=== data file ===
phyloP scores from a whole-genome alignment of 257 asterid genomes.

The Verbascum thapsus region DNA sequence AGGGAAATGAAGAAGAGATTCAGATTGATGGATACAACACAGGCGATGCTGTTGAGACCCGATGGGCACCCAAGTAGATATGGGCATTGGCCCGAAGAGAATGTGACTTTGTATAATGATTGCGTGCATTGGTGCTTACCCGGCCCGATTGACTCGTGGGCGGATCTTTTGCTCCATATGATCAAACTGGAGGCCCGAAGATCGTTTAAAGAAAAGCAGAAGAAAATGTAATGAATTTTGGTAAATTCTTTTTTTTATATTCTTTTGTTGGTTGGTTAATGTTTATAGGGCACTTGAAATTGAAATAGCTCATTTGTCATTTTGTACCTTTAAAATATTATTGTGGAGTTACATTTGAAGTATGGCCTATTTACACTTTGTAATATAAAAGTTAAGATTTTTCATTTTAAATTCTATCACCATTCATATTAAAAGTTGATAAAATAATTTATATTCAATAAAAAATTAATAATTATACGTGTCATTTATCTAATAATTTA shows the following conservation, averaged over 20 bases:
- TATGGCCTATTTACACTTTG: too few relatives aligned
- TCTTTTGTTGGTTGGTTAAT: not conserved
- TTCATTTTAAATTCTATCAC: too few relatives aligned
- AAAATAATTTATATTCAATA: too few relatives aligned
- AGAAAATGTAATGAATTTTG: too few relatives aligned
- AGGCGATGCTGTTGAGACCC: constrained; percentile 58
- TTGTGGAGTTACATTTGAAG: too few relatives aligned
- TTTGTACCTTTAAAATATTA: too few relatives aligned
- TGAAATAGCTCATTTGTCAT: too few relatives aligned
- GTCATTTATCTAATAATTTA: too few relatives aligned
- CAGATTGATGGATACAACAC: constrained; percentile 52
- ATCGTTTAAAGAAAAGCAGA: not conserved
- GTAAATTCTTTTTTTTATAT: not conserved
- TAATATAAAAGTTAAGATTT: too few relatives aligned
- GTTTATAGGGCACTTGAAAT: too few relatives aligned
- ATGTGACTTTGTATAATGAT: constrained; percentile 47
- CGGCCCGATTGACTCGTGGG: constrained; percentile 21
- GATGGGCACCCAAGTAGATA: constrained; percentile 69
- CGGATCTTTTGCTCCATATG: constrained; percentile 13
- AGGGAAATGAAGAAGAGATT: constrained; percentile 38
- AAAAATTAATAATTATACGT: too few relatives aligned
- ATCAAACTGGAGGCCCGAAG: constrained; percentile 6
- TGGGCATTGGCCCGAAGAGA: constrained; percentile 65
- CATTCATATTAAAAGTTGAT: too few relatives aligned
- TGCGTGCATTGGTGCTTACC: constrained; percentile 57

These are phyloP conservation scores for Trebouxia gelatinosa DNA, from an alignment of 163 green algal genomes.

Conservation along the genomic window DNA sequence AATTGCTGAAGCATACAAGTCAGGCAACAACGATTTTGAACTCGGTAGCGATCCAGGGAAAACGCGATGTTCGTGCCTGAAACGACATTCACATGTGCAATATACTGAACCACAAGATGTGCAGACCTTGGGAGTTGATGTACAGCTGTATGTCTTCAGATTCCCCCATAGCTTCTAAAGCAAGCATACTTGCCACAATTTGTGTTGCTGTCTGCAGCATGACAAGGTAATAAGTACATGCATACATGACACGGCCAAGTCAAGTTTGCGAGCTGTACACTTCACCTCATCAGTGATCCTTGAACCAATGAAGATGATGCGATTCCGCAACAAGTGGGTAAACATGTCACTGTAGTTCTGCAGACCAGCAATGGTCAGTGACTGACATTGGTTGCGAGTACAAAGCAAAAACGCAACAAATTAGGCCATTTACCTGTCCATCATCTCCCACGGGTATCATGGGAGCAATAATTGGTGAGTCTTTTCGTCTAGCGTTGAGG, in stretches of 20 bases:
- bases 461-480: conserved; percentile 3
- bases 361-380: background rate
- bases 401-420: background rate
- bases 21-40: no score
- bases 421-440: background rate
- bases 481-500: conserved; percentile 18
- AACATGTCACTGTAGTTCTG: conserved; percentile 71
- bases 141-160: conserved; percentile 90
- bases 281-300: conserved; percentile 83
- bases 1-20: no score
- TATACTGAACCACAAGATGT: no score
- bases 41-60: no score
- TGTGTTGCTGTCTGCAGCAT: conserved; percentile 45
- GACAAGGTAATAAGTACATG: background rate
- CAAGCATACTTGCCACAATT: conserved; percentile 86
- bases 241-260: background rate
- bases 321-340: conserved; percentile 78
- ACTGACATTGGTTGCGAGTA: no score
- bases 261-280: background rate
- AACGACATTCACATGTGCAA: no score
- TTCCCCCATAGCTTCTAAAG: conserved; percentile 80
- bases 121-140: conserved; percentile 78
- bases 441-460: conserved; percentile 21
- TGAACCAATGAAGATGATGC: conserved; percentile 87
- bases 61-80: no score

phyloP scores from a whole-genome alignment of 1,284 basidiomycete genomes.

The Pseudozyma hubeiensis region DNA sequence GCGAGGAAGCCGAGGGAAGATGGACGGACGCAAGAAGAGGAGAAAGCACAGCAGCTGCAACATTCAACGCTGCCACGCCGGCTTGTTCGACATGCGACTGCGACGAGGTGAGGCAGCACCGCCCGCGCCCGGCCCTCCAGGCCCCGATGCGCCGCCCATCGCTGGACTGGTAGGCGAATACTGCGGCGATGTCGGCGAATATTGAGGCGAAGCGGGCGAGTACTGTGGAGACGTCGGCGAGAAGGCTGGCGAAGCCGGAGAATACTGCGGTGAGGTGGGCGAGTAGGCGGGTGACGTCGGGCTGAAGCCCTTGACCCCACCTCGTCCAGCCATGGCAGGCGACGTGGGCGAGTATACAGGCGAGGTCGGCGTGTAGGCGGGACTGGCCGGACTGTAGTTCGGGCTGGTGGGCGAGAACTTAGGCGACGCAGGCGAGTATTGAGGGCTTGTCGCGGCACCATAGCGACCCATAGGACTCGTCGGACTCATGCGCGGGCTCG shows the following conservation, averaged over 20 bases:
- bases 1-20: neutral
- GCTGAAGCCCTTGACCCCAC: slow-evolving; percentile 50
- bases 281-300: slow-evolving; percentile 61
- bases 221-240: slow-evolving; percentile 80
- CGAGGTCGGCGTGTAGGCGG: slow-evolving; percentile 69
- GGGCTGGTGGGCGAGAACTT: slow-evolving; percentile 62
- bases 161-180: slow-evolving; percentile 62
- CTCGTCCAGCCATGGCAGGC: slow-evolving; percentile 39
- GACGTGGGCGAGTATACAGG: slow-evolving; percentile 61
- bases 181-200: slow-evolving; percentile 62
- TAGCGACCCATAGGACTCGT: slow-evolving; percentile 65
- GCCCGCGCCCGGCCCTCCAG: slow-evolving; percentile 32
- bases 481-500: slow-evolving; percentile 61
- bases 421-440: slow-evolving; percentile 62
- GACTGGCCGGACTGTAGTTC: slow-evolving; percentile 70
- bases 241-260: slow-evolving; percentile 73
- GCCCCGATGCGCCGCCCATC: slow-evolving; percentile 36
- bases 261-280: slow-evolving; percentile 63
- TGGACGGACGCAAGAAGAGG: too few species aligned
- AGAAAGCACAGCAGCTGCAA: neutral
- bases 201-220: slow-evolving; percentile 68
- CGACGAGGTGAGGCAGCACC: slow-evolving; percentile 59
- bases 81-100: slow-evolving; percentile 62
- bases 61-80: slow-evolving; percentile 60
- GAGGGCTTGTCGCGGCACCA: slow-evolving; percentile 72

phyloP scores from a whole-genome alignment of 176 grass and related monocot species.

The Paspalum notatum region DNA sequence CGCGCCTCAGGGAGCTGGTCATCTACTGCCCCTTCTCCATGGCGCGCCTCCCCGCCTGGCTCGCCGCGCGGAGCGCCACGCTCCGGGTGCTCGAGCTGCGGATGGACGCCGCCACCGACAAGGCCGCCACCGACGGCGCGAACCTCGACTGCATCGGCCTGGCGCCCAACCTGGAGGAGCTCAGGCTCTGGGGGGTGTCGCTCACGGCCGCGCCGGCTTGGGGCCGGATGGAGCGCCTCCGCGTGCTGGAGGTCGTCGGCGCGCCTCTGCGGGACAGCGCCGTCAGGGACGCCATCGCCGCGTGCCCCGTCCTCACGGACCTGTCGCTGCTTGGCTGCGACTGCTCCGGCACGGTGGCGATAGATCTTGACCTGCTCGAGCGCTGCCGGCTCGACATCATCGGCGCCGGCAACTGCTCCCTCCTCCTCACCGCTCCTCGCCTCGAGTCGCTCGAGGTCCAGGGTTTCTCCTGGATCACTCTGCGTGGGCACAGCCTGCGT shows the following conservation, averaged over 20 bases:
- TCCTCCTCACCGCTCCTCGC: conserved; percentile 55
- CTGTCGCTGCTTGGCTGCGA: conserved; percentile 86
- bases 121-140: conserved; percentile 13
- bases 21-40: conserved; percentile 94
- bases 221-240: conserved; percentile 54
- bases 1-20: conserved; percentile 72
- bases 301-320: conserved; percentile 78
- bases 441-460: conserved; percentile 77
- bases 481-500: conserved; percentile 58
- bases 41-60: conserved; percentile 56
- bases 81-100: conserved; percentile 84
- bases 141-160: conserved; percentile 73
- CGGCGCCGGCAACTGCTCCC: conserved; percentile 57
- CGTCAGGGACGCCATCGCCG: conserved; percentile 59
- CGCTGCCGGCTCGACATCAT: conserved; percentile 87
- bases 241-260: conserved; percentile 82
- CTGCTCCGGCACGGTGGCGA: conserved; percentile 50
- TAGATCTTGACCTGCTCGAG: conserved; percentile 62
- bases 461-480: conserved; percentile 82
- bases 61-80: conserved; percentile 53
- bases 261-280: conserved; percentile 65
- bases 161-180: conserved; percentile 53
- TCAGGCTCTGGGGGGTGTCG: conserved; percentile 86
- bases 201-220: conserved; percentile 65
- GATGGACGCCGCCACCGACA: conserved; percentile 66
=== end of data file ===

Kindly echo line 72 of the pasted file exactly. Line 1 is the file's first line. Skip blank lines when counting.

- bases 241-260: slow-evolving; percentile 73